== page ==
Dust in the Shower, by Rana Williams

Rana Williams

raining in a lovely lavender
spotted mini
Clouds of white puff cotton invade my space

I see the consequences,
a blur of imagination
a spuddle

Quiet episodes of “Cougar Town” play softly in my mind
I could be her
this could be you

The cascading relevance at a Sunday’s bar
brings me back just to look again at you
I heard the music
but did you?

Drowning to be loved
Not wanting to be alone again
dripping tender swelts of painted swirls
all lined with my black beaded guilt

Hide me
Keep me kept away
in this room
just like this

The covered toilet reminding me I could be here for years
hoping to fix all that is not perfect in that mirror
I can do nothing else
But stand here
Stand here
while the world continues to live.

Author’s Comment: The poem “Dust in the Shower” is about a single woman in her mid-thirties. She is lonely, trapped in a world of obsessive thoughts. This character keeps looking at the bathroom mirror so to fix her physical appearance, unable to realize her anxieties have taken over, leading her further into a depression.

Bio: Rana Williams graduated with a B.A. degree in History and double minors in English and Professional and Technical Writing from Morehead State University in 2007. The poem “Dust in the Shower” is her first published poem.

8 thoughts on “Dust in the Shower, by Rana Williams

    • The character has severe depression and anxiety issues. I wanted to focus on a mental illness issue with this poem because a lot of people have a mental illness, and they are unable to get help.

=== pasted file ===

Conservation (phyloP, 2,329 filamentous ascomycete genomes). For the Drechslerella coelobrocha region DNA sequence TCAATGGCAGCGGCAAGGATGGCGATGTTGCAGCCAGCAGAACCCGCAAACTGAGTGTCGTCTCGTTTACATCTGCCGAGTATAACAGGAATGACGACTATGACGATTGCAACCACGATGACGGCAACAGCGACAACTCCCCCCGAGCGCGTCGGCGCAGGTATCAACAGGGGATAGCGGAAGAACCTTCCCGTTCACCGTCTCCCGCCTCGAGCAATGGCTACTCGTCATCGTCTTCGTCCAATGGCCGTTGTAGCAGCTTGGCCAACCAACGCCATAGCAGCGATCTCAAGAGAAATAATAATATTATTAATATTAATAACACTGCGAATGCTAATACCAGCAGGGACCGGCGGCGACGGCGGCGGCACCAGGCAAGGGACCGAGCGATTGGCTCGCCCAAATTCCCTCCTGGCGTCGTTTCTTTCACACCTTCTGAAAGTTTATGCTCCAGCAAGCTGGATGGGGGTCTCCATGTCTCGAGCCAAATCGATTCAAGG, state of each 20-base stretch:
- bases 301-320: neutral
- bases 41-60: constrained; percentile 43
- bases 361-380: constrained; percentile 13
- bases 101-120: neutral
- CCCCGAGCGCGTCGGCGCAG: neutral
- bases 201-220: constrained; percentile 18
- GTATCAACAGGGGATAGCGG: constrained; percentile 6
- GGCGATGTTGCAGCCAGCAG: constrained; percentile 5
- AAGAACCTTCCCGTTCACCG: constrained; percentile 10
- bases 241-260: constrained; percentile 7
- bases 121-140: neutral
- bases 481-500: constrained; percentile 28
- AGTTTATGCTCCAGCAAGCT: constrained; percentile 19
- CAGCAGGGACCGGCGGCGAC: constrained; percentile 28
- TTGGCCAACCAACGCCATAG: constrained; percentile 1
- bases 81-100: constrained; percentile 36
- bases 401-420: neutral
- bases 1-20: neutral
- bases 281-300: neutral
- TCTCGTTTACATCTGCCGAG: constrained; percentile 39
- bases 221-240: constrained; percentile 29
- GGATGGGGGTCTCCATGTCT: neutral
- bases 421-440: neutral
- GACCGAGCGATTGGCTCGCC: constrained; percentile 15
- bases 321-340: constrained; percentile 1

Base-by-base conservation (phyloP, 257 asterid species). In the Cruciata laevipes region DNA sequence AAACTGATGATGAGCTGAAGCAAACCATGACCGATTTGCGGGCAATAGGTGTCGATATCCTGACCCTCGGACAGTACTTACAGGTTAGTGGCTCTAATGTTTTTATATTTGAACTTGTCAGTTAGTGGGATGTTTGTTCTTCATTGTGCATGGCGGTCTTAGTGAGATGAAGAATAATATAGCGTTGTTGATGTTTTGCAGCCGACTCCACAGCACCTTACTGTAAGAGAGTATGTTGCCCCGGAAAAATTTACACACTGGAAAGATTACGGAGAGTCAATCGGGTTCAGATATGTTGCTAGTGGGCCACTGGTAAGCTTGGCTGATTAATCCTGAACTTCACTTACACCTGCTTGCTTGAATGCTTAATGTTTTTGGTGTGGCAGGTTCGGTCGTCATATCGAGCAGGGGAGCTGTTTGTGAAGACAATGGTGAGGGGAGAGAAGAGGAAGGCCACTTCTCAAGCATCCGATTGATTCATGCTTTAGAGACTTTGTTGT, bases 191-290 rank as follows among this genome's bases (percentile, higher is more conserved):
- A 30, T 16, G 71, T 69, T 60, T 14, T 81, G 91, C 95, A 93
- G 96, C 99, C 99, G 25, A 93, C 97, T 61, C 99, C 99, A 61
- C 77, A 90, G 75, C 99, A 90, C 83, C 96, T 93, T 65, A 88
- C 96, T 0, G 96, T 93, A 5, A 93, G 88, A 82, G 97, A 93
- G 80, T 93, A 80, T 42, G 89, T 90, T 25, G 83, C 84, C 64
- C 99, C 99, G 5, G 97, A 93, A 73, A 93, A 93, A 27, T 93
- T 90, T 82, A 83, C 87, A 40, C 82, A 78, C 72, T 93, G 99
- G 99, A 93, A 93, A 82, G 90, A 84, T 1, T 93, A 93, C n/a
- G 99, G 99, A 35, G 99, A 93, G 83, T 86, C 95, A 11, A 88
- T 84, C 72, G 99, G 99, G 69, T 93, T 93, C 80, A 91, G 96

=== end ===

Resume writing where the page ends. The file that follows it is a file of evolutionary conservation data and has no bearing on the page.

Thank you for your comment.

  1. You are very talented. I felt much emotion as I read your poem over and over. Then, I listened to two songs that I was reminded of: Richie Haven’s “Morning, Morning”, and Duffy’s “I’m Scared”. Looking forward to more of work!!

  2. Rana, Congratulations on your first publication. This is an amazing poem. I understand you have been writing for a while but are now taking the study of poetry seriously. It is up, up, up you go.

  3. Rana, love your word “spuddle”! “Drowning to be loved” is a gripper line. Poem reeks with emotions.

  4. This is a great poem, Rana. You took an abstract figure, a stereotype of a woman, and made her tangible and real. That’s talent.

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